The warmth of the cathedral’s interior was a welcome respite from the icy cold outside. We had come to Bury St. Edmunds in Suffolk for the afternoon and we had just entered the serenely beautiful St. Edmundsbury Cathedral. Our eyes were immediately drawn upward as we absorbed the vast height of the interior.
This massive structure was typical of a European cathedral since it was built in stages over rather a long period of time. Construction of the surrounding abbey had begun in 1065 and building on the church began in 1503. But ongoing work has continued over the centuries that followed and the Gothic style tower was only completed in 2005.
Those blue items that you see in the photos above and below are kneeling cushions — and what an array of them there are. Lovingly handstitched in tapestry, they bear the coat of arms of various villages, parishes, and organizations.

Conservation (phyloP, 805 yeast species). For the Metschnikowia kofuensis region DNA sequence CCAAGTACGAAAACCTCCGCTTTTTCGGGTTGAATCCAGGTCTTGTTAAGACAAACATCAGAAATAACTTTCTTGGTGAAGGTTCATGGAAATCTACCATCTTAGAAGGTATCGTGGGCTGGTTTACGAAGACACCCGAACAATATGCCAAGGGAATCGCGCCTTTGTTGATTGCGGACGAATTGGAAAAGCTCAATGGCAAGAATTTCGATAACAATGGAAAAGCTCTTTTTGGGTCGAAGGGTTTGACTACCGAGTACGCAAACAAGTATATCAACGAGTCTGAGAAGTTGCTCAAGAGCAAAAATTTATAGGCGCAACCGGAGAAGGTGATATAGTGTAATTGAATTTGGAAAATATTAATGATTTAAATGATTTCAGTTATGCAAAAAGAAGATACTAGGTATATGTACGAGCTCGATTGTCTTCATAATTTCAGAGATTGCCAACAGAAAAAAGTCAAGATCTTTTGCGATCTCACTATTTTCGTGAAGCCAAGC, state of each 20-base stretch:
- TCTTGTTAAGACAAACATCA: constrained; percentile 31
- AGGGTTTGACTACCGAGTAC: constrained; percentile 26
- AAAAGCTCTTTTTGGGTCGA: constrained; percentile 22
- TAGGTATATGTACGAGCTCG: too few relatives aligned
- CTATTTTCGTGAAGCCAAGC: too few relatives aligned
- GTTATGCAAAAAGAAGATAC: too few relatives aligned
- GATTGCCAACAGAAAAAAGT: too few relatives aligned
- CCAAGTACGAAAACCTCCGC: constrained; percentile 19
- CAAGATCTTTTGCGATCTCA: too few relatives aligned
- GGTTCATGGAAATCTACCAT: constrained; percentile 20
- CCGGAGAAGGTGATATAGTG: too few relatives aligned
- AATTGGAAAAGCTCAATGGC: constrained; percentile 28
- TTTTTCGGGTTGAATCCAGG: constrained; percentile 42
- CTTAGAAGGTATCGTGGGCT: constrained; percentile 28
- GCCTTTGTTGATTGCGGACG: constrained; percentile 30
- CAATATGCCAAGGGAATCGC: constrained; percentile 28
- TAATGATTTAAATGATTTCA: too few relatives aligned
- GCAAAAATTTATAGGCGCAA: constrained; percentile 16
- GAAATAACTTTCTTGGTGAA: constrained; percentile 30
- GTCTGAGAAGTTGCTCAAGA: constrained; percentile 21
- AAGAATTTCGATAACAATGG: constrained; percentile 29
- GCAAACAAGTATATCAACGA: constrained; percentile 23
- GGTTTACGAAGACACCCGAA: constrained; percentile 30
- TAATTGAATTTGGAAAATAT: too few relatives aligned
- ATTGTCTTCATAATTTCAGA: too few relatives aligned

Light floods in from the lantern tower overhead and from all sides through the vast windows making the interior bright and airy.
In spite of its turbulent beginnings and oft-times violent history, the remnants of the abbey and the current beautiful cathedral are tranquil places to visit when in Suffolk.
We spent about an hour walking slowly through the cloisters, the cathedral, and the side chapels. There is a very welcoming sensation inside and there is none of the cold or austere atmosphere that you sometimes encounter in buildings such as this.
It must be a massive and expensive undertaking to maintain such an important building, so it is certainly worth taking the time to consider a donation to the cathedral if you have enjoyed your visit. Their amusing but accurate donation box makes that easy to do.
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